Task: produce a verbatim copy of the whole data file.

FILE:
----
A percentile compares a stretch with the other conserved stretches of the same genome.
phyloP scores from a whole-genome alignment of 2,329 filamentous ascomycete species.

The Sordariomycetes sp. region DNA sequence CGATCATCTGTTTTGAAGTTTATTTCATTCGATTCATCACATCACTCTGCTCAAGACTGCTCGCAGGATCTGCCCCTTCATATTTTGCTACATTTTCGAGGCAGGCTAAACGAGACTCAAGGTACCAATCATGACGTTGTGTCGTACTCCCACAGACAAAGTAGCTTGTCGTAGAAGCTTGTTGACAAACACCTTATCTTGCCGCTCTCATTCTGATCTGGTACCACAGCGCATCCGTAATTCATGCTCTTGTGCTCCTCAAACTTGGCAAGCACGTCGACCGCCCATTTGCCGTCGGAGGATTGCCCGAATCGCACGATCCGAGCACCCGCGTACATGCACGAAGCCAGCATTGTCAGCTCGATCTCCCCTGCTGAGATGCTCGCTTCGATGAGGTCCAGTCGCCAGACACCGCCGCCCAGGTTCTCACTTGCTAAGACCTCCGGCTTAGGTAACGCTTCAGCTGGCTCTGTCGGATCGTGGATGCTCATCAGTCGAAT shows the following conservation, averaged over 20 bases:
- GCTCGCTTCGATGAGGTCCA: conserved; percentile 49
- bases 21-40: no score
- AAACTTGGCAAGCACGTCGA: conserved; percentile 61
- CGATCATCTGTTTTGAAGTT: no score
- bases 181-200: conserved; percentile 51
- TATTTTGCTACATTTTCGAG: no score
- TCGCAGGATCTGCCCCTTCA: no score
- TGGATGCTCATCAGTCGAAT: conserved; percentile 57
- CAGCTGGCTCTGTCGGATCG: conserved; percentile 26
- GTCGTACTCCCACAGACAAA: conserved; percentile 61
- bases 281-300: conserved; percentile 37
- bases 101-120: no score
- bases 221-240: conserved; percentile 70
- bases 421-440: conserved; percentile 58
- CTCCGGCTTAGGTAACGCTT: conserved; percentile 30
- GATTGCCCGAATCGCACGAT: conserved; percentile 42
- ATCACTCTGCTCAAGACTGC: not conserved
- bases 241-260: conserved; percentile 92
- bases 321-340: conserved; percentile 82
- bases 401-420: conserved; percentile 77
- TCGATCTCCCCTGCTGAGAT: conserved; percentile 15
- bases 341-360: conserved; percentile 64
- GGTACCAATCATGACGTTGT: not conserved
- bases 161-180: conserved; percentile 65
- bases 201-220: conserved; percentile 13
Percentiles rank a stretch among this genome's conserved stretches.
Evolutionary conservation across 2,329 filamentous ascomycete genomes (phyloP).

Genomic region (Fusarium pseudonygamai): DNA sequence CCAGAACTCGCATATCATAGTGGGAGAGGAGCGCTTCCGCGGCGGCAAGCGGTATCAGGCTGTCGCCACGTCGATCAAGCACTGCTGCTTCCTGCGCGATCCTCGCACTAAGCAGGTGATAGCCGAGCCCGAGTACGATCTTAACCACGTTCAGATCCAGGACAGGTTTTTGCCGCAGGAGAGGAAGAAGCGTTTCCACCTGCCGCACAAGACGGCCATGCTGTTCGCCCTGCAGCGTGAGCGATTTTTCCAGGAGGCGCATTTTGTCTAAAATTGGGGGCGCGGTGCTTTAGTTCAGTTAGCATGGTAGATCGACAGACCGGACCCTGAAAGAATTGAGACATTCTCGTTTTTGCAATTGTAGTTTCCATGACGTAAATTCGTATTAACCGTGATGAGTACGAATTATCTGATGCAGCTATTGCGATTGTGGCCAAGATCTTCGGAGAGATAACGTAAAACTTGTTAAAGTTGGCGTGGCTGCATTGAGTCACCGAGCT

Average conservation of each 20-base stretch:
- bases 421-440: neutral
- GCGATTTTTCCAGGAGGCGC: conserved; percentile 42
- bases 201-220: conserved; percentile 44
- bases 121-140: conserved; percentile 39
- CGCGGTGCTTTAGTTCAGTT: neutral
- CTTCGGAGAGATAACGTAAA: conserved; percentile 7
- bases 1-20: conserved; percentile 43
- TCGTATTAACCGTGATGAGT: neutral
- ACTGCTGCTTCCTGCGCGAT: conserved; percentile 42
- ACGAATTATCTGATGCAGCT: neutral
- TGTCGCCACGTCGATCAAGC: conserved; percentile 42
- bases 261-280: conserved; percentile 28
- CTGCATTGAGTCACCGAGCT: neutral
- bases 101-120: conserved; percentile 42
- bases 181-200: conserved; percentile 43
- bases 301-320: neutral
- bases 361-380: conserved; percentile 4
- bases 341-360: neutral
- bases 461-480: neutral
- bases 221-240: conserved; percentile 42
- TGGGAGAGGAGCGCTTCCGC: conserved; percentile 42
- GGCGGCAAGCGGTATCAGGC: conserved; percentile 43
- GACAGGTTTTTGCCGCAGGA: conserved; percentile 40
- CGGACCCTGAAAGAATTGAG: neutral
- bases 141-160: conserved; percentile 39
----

A percentile compares a stretch with the other conserved stretches of the same genome.
phyloP scores from a whole-genome alignment of 2,329 filamentous ascomycete species.

The Sordariomycetes sp. region DNA sequence CGATCATCTGTTTTGAAGTTTATTTCATTCGATTCATCACATCACTCTGCTCAAGACTGCTCGCAGGATCTGCCCCTTCATATTTTGCTACATTTTCGAGGCAGGCTAAACGAGACTCAAGGTACCAATCATGACGTTGTGTCGTACTCCCACAGACAAAGTAGCTTGTCGTAGAAGCTTGTTGACAAACACCTTATCTTGCCGCTCTCATTCTGATCTGGTACCACAGCGCATCCGTAATTCATGCTCTTGTGCTCCTCAAACTTGGCAAGCACGTCGACCGCCCATTTGCCGTCGGAGGATTGCCCGAATCGCACGATCCGAGCACCCGCGTACATGCACGAAGCCAGCATTGTCAGCTCGATCTCCCCTGCTGAGATGCTCGCTTCGATGAGGTCCAGTCGCCAGACACCGCCGCCCAGGTTCTCACTTGCTAAGACCTCCGGCTTAGGTAACGCTTCAGCTGGCTCTGTCGGATCGTGGATGCTCATCAGTCGAAT shows the following conservation, averaged over 20 bases:
- GCTCGCTTCGATGAGGTCCA: conserved; percentile 49
- bases 21-40: no score
- AAACTTGGCAAGCACGTCGA: conserved; percentile 61
- CGATCATCTGTTTTGAAGTT: no score
- bases 181-200: conserved; percentile 51
- TATTTTGCTACATTTTCGAG: no score
- TCGCAGGATCTGCCCCTTCA: no score
- TGGATGCTCATCAGTCGAAT: conserved; percentile 57
- CAGCTGGCTCTGTCGGATCG: conserved; percentile 26
- GTCGTACTCCCACAGACAAA: conserved; percentile 61
- bases 281-300: conserved; percentile 37
- bases 101-120: no score
- bases 221-240: conserved; percentile 70
- bases 421-440: conserved; percentile 58
- CTCCGGCTTAGGTAACGCTT: conserved; percentile 30
- GATTGCCCGAATCGCACGAT: conserved; percentile 42
- ATCACTCTGCTCAAGACTGC: not conserved
- bases 241-260: conserved; percentile 92
- bases 321-340: conserved; percentile 82
- bases 401-420: conserved; percentile 77
- TCGATCTCCCCTGCTGAGAT: conserved; percentile 15
- bases 341-360: conserved; percentile 64
- GGTACCAATCATGACGTTGT: not conserved
- bases 161-180: conserved; percentile 65
- bases 201-220: conserved; percentile 13
Percentiles rank a stretch among this genome's conserved stretches.
Evolutionary conservation across 2,329 filamentous ascomycete genomes (phyloP).

Genomic region (Fusarium pseudonygamai): DNA sequence CCAGAACTCGCATATCATAGTGGGAGAGGAGCGCTTCCGCGGCGGCAAGCGGTATCAGGCTGTCGCCACGTCGATCAAGCACTGCTGCTTCCTGCGCGATCCTCGCACTAAGCAGGTGATAGCCGAGCCCGAGTACGATCTTAACCACGTTCAGATCCAGGACAGGTTTTTGCCGCAGGAGAGGAAGAAGCGTTTCCACCTGCCGCACAAGACGGCCATGCTGTTCGCCCTGCAGCGTGAGCGATTTTTCCAGGAGGCGCATTTTGTCTAAAATTGGGGGCGCGGTGCTTTAGTTCAGTTAGCATGGTAGATCGACAGACCGGACCCTGAAAGAATTGAGACATTCTCGTTTTTGCAATTGTAGTTTCCATGACGTAAATTCGTATTAACCGTGATGAGTACGAATTATCTGATGCAGCTATTGCGATTGTGGCCAAGATCTTCGGAGAGATAACGTAAAACTTGTTAAAGTTGGCGTGGCTGCATTGAGTCACCGAGCT

Average conservation of each 20-base stretch:
- bases 421-440: neutral
- GCGATTTTTCCAGGAGGCGC: conserved; percentile 42
- bases 201-220: conserved; percentile 44
- bases 121-140: conserved; percentile 39
- CGCGGTGCTTTAGTTCAGTT: neutral
- CTTCGGAGAGATAACGTAAA: conserved; percentile 7
- bases 1-20: conserved; percentile 43
- TCGTATTAACCGTGATGAGT: neutral
- ACTGCTGCTTCCTGCGCGAT: conserved; percentile 42
- ACGAATTATCTGATGCAGCT: neutral
- TGTCGCCACGTCGATCAAGC: conserved; percentile 42
- bases 261-280: conserved; percentile 28
- CTGCATTGAGTCACCGAGCT: neutral
- bases 101-120: conserved; percentile 42
- bases 181-200: conserved; percentile 43
- bases 301-320: neutral
- bases 361-380: conserved; percentile 4
- bases 341-360: neutral
- bases 461-480: neutral
- bases 221-240: conserved; percentile 42
- TGGGAGAGGAGCGCTTCCGC: conserved; percentile 42
- GGCGGCAAGCGGTATCAGGC: conserved; percentile 43
- GACAGGTTTTTGCCGCAGGA: conserved; percentile 40
- CGGACCCTGAAAGAATTGAG: neutral
- bases 141-160: conserved; percentile 39